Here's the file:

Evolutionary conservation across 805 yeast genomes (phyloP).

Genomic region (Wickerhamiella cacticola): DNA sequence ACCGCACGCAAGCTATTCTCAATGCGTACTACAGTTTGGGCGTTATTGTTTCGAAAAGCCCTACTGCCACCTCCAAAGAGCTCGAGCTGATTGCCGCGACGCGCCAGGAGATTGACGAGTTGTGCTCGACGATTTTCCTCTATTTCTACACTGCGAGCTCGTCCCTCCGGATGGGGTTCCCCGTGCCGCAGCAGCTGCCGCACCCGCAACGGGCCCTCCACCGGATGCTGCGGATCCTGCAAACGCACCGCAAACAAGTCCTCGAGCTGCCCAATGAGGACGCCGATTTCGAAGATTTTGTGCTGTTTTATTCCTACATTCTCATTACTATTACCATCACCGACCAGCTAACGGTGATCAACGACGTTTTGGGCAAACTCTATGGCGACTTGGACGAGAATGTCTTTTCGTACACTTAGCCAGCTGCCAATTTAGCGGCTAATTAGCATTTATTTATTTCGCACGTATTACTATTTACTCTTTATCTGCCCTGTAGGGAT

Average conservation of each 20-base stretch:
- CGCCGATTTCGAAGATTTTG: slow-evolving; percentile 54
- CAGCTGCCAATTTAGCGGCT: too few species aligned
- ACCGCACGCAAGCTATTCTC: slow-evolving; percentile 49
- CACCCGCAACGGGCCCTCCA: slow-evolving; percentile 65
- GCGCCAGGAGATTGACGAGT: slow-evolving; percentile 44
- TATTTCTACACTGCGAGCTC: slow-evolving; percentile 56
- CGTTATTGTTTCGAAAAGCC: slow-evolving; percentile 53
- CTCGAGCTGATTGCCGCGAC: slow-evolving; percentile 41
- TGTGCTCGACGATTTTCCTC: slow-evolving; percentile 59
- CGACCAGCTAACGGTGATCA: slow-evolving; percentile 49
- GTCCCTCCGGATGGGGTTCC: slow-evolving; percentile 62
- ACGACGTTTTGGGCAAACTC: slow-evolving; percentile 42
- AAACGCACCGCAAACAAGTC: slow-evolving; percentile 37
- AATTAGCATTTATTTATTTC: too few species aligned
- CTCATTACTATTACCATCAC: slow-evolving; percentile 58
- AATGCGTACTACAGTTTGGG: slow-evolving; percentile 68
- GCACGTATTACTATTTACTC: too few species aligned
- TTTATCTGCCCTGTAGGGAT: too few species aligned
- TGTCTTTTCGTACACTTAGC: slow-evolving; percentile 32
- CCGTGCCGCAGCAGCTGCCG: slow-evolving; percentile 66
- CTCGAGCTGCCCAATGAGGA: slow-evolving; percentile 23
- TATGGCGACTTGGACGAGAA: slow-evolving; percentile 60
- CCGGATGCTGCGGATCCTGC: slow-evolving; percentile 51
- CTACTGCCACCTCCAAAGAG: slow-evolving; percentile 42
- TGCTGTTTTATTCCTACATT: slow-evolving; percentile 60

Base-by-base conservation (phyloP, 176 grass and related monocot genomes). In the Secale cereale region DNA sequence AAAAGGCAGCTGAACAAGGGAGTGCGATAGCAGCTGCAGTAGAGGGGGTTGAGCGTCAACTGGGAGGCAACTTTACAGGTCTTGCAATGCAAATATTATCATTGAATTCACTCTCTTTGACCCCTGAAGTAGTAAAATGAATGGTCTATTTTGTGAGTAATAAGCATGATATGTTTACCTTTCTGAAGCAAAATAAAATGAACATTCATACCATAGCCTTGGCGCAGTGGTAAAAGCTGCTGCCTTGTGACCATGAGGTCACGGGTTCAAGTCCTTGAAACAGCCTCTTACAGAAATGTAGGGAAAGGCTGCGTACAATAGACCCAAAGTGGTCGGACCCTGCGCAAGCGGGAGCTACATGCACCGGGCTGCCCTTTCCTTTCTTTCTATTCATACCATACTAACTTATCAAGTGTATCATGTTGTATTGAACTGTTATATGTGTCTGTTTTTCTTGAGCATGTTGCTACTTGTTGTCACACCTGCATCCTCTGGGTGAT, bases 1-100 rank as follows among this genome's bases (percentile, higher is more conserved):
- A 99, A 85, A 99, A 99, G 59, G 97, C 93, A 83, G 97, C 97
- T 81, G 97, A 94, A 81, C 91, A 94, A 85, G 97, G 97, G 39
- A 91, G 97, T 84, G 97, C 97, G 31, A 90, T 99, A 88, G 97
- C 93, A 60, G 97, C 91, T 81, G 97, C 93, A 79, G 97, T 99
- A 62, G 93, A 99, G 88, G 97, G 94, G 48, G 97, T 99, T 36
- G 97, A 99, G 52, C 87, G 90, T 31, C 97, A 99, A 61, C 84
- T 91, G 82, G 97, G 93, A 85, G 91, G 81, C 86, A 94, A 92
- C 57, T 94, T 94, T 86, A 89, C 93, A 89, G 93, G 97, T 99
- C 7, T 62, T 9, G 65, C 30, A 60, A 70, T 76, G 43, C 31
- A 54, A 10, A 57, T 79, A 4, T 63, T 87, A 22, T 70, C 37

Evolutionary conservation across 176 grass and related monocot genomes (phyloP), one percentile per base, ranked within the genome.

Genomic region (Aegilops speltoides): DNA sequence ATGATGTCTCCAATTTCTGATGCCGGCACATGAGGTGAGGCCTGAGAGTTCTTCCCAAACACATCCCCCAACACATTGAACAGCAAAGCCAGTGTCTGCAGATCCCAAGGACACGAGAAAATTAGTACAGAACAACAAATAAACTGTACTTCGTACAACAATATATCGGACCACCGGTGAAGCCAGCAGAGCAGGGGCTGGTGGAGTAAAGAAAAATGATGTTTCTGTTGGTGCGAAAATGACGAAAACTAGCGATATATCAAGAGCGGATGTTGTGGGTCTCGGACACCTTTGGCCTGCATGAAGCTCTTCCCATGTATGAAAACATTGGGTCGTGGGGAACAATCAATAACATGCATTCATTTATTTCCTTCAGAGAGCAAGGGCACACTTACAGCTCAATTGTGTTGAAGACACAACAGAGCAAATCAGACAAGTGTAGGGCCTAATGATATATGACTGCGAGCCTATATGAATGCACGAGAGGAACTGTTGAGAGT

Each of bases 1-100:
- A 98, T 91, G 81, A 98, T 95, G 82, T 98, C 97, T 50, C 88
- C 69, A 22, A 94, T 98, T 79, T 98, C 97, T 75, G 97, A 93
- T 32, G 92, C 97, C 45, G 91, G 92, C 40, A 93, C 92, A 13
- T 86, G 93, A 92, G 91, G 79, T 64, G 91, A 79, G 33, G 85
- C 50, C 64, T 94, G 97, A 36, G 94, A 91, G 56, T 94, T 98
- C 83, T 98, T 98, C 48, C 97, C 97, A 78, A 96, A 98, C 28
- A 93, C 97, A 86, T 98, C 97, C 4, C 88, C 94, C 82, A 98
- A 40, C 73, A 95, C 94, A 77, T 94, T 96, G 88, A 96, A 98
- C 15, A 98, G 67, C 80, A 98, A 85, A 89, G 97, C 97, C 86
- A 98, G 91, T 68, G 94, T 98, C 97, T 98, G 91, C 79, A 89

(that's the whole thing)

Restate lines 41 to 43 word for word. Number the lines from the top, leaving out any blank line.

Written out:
Genomic region (Aegilops speltoides): DNA sequence ATGATGTCTCCAATTTCTGATGCCGGCACATGAGGTGAGGCCTGAGAGTTCTTCCCAAACACATCCCCCAACACATTGAACAGCAAAGCCAGTGTCTGCAGATCCCAAGGACACGAGAAAATTAGTACAGAACAACAAATAAACTGTACTTCGTACAACAATATATCGGACCACCGGTGAAGCCAGCAGAGCAGGGGCTGGTGGAGTAAAGAAAAATGATGTTTCTGTTGGTGCGAAAATGACGAAAACTAGCGATATATCAAGAGCGGATGTTGTGGGTCTCGGACACCTTTGGCCTGCATGAAGCTCTTCCCATGTATGAAAACATTGGGTCGTGGGGAACAATCAATAACATGCATTCATTTATTTCCTTCAGAGAGCAAGGGCACACTTACAGCTCAATTGTGTTGAAGACACAACAGAGCAAATCAGACAAGTGTAGGGCCTAATGATATATGACTGCGAGCCTATATGAATGCACGAGAGGAACTGTTGAGAGT

Each of bases 1-100:
- A 98, T 91, G 81, A 98, T 95, G 82, T 98, C 97, T 50, C 88